“If a brewer has a specific requirement,” he says, “then I can go and look into the collections and get an original one and propagate it and do a month-long special on the specialty strain.”

Although Tommaso is still involved at university, he’s since moved into his own lab and production facility in Adelaide. He's not exactly approaching the beer industry without practical experience either: he has brewed at Mismatch and elsewhere, while also building the business through the support of those brewers who have helped test his products over the years.

Beyond using his own unique machinery to develop the yeasts, there’s another way in which Ferveo is an idiosyncratic beer business. While the yeast is wet rather than dry, Tommaso doesn't call it a liquid yeast; instead, it's a highly concentrated paste. 

“It’s still considered fresh and a patchable quantity, like when you get liquid yeast, but they’re concentrated into a paste consistency,” he says.

“The concentration of cells in the product is about five to six times more than what you get if you buy as much from overseas. So, instead of buying five litres of liquid yeast to pitch in your fermenter, you’d buy a kilogram of this paste.”

That semi-solid state led to another innovation as Tommaso was trying to work out how to get yeast that doesn't easily pour (as the video above shows) into fermenters. He designed cartridges that can be pressurised for in-line pitching, which he says brings a range of benefits, including reducing the risk of any other microbes impacting a beer when yeast is added.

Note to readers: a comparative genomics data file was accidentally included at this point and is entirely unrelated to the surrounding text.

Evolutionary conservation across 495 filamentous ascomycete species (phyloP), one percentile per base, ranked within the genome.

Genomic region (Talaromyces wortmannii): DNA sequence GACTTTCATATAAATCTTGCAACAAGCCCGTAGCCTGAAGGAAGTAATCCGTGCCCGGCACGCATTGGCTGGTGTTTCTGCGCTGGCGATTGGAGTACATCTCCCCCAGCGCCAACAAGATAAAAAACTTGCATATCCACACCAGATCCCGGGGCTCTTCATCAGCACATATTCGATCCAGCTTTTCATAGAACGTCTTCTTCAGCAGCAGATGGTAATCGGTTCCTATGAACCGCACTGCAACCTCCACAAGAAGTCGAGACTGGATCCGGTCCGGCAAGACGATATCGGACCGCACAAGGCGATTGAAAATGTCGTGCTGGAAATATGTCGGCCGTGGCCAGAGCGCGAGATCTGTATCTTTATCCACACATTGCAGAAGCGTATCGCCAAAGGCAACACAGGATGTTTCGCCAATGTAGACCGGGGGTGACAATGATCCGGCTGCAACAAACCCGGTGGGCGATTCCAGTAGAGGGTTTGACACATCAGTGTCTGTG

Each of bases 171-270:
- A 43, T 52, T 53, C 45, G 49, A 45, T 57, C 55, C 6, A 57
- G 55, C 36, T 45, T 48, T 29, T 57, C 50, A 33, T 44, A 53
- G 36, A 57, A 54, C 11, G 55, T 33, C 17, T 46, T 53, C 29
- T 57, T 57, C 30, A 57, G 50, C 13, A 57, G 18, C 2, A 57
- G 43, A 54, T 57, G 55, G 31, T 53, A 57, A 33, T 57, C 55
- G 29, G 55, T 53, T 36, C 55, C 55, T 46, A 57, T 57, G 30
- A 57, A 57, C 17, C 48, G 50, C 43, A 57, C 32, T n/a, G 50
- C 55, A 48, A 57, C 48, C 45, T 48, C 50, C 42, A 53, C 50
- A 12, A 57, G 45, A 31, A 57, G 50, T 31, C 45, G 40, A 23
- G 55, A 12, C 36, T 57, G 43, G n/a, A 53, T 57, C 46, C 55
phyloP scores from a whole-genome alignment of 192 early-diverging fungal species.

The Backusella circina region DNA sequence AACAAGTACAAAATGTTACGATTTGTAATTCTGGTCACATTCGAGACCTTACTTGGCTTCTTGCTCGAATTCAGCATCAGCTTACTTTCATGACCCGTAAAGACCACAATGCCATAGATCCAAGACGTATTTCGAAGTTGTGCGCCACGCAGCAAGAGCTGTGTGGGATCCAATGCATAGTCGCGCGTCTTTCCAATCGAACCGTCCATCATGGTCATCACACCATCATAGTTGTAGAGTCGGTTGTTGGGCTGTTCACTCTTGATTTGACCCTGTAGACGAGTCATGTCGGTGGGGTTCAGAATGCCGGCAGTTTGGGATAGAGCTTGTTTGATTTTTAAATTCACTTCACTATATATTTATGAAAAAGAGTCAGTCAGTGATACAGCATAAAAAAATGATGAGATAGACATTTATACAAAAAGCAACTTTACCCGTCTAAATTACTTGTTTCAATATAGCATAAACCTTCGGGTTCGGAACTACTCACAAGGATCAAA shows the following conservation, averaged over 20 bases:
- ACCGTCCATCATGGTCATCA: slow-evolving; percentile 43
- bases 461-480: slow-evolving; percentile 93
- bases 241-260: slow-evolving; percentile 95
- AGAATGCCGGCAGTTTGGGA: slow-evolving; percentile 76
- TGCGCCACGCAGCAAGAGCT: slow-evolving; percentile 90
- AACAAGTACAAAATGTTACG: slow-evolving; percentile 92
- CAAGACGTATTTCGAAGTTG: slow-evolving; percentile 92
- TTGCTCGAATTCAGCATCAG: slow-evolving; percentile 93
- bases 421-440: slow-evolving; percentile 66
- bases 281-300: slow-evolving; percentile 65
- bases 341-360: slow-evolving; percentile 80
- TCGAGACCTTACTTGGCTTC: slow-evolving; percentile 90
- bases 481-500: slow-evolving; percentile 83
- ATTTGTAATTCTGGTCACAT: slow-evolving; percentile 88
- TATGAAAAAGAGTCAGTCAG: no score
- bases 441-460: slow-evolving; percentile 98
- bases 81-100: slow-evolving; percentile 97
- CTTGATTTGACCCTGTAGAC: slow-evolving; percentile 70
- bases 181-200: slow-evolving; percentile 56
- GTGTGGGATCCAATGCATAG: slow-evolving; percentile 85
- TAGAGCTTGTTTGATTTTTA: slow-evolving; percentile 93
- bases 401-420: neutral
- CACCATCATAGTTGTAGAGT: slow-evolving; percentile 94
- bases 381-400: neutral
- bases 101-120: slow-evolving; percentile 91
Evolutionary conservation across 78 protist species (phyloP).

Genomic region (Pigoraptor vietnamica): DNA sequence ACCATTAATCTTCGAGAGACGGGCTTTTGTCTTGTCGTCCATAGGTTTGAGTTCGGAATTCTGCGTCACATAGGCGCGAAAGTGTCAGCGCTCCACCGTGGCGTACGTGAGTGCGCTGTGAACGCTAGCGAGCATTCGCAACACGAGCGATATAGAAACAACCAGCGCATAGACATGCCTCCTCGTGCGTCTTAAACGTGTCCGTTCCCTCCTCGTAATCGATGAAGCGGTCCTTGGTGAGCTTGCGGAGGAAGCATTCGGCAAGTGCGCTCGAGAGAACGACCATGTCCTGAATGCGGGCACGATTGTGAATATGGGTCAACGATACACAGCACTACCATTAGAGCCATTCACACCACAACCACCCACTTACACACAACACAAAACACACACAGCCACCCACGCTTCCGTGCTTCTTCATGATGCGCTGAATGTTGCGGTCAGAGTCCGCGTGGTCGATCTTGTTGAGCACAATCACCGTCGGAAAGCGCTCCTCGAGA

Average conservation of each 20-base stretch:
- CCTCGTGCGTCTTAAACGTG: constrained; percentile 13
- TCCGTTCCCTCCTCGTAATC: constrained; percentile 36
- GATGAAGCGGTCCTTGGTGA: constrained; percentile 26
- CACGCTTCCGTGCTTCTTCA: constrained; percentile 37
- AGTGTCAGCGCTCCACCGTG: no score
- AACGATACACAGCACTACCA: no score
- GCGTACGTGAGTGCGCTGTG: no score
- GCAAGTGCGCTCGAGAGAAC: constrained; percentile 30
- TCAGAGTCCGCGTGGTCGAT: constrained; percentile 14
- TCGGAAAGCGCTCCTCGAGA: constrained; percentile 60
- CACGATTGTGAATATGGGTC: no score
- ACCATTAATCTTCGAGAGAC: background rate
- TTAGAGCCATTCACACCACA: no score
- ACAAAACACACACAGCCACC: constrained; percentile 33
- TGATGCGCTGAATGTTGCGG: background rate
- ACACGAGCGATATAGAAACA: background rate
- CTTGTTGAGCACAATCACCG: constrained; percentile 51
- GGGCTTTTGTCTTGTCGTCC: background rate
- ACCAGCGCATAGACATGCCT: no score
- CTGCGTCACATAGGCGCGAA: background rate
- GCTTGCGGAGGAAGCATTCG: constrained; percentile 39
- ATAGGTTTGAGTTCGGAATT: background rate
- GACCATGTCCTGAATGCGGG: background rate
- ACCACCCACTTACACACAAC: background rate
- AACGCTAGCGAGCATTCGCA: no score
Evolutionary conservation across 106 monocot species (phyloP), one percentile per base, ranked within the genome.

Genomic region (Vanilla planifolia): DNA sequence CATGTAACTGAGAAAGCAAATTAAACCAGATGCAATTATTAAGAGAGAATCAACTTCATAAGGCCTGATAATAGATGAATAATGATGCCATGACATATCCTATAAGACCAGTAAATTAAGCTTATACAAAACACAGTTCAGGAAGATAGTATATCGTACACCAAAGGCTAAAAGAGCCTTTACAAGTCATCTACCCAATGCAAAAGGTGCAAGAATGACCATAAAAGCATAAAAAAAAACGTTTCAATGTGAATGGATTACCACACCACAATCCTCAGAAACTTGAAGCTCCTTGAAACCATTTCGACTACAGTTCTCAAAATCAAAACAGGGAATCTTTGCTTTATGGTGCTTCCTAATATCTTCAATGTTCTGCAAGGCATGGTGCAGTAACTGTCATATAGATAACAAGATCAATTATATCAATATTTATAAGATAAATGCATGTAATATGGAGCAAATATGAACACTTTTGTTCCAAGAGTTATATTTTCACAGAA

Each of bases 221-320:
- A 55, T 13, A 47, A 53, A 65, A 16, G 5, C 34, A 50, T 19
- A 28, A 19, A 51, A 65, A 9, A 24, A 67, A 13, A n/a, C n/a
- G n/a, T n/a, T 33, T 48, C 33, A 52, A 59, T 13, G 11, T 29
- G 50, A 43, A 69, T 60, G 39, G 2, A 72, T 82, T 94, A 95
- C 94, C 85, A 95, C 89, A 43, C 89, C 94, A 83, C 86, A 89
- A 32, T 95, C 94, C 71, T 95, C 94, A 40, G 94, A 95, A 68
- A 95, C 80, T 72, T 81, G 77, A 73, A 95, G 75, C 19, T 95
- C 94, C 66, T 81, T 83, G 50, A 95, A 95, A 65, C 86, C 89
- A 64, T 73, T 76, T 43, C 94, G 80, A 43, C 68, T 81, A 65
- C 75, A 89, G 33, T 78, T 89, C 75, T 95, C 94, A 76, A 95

“You don't have to open the fermenter to pitch the yeast,” he says. “You instead inject this cartridge in line during the wort transfer from the brewhouse to the fermenter.

“It's time-saving, it's safer because you don’t have to climb, and it reduces the risk of microbial contamination.”

He's also designing the cartridges to suit the needs of specific brewers. 

“For some brewers, it’ll go in steps, so it’s 500 or 1,000-litre increments," Tommaso says. "If you have 1500 litres of beer, you might buy three 500-litre cartridges.

“For customers that are reoccurring and can schedule the production ahead a month or two, then I can customise the containers. So, if their brew is 1,235 litres, I can put the exact number of cells they will need for the gravity and volume.”

If that wasn’t quite enough innovation, Tommaso says he’s keen to further develop his own strains, stating he looks longingly at countries where yeast-makers are able to genetically modify products. In America, such practices have seen the rise of yeasts that enhance thiol components in beer and lead to more pronounced tropical notes (read more about thiols and beer here).

“We’re missing out on some big opportunities and I know how to genetically engineer strains so I could do it, but what’s the point if you can’t sell it in Australia?”

As for the name Ferveo, it comes from another part of his education that predates making wine and studying fermentation.

“I did five years of Latin in high school back in Italy,” he says. “So, I figured I better use this knowledge for something.”

“When a winemaker in Italy sees the fermentation start, they say, ‘Oh look, it's boiling’.

“But Ferveo means, ‘I boil’."

You can get in contact with Ferveo via the website and follow Tommaso's journey on Facebook and Instagram